Tropic of Cancer

tropic of cancerThe Short Version: Henry Miller details, in what was then quite shocking language, the life of a young ex-pat in Paris in the 30s.  There’s a lot of sex, a lot of cursing, a lot of drinking, a lot of rambling thought, and a lot of hurry-up-and-wait.

NOTE: I’m hiding the rest of the review below a break as a courtesy to my bookclub.  Will remove the break once they’ve all read it.  Also, bound to be some foul language in this review: hard to discuss the book without it, to be honest.The Review: So here’s one of those books that you hear about.  That sort of engrains itself in the popular consciousness even if you haven’t read it.  It’s on all the “Great Books of the 20th Century” lists and has a certain mythic level of importance, what with all the hullabullo over it being banned in the States when first published, etc.  And yet, as with so many so-called Great things, it doesn’t remotely live up to the hype.

Look, don’t get me wrong.  I appreciate the power of the raw language – especially to less-desensitized ears back in the 30s/40s/50s.  The sheer impact of seeing the word “cunt” several hundred times – a word that still packs quite a wallop today – is absolutely not to be underestimated.  It’s a powerful word – I remember having to say it in a play and having trouble saying it for the first time.  But also… we live in the 21st Century.  Reality TV barely bothers to bleep out curses anymore.  People my age (myself included) are of the opinion that curses are simply another set of colors in the Crayola box of language and words are words are words.  So 300ish pages of language that was considered obscene enough to be straight-up banned in the United States for nearly 30 years… it doesn’t quite pack the same punch.

But it’s not just that.  If you will recall, I’ve read de Sade.  Philosophy in the Boudoir made me blush.  This book made me roll my eyes.  The de Sade was racy and funny and evaded the trap that so many authors suffer from: writing bad sex.  The Savage Detectives had good sex.  This book does not.  I mean, it’s a truth universally accepted that sex pretty much defies attempts to be explained in words… but if you do have to put it into words, it’s really better to let the reader do the heavy lifiting.  Here, Miller goes the opposite direction: he tries too hard to describe the actual mental feeling of sex and as a result it’s just words on paper.  And he looks like an idiot.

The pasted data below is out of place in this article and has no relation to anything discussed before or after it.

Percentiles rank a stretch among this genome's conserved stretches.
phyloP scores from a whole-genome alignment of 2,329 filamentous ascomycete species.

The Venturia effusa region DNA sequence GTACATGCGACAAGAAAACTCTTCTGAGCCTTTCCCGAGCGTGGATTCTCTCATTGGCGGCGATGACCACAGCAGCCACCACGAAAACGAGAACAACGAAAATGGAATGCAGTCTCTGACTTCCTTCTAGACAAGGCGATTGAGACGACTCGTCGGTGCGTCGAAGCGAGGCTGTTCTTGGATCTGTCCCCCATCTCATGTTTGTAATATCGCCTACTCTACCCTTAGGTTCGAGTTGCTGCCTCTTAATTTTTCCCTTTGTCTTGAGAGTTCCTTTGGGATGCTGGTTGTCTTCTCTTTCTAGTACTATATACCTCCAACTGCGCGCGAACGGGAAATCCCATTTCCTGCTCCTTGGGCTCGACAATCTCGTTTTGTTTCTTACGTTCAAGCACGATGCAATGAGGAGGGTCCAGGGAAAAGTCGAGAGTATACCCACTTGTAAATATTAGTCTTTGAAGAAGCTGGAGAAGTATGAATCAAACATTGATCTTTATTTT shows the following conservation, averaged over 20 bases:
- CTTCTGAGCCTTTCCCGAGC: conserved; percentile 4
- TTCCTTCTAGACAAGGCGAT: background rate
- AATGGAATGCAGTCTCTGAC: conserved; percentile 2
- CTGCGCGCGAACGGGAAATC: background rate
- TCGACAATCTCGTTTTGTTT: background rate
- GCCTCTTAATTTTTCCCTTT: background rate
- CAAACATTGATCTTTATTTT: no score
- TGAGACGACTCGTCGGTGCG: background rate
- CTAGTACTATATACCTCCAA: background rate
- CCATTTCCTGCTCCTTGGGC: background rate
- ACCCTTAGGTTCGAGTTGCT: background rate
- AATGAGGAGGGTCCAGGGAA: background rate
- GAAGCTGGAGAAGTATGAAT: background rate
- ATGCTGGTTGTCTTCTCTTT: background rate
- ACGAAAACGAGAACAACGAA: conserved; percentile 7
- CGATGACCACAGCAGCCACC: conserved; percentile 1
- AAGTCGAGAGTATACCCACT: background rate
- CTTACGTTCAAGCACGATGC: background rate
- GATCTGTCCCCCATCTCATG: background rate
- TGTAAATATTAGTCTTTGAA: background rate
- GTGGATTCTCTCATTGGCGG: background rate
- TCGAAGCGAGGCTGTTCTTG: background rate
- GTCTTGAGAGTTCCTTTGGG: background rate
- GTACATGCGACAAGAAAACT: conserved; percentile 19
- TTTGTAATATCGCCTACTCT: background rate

Really, all this book does is make Miller – an author who I understand to be widely respected – look like an absolute fucking idiot.  The main character – a loosely fictionalized Miller, from what I gather – is a repellent human being, the sort of listless homeless artist who doesn’t seem to have any impetus to actually do anything at all other than drink and screw and call himself an artist.  I’m no 1%er – I’d probably place myself juuuuuust above the “starving artist” rung and that’s on a good day.  But there seems to be nothing redeeming, artistically, about the life Miller leads.  The stories he tells are mostly boring, mostly pointless, and told in a rather annoying tone.  He’s the original hipster – back when hipsters were annoying instead of what everyone secretly wants to be.

I see flashes of brilliance in the book, to be fair.  Just when I had given up hope and resolved to put this book on the DNF list – which would’ve taken my grand total of unfinished books outside of the classroom to a whopping 5 – I was caught up in a rather delightful story about a Russian princess and Miller’s friend who was taken with her.  It was well-written, it flowed smoothly, it was funny and raw and realistic.  I suddenly saw the author everyone talks about, the man who inspired so many.  It’s like a great short story plopped in the middle of otherwise rather listless and tiresome ramblings.  Sadly, the book never returns to those heights – although I will say it retains some of the focus as it fades out, including a story about Miller going to teach English at a school in the country and his attempts to help Fillmore flee Paris.  But mostly, I was just ready for it to be over.  I didn’t care about anything and mostly I just wanted to punch Miller in the face for being an insufferable jackass.

Rating: 1.5 out of 5.  It’s saved from the bottom of the barrel by the few scenes of lucid prose and smart writing… but even then, there’s nothing remotely worthwhile about this book from a 21st Century perspective.  Maybe that says more about our society than the merits of the novel – I don’t rightly know.  I can only review/react in one way… and that’s in annoyance.  There’s a quote about halfway through where Miller writes that “you can get something out of a book, even a bad book… but a cunt, it’s just a sheer loss of time.”  I’ve read some pretty terrible books and gotten something out of most of them – but Mr. Miller, you’ve tested that hypothesis pretty soundly with your own book.  I’ll take a girl over a book like this any day.  At least with the girl, you get something out of it.  This was just a waste of my time.

One comment

  1. Pingback: A Sport and a Pastime | Raging Biblio-holism

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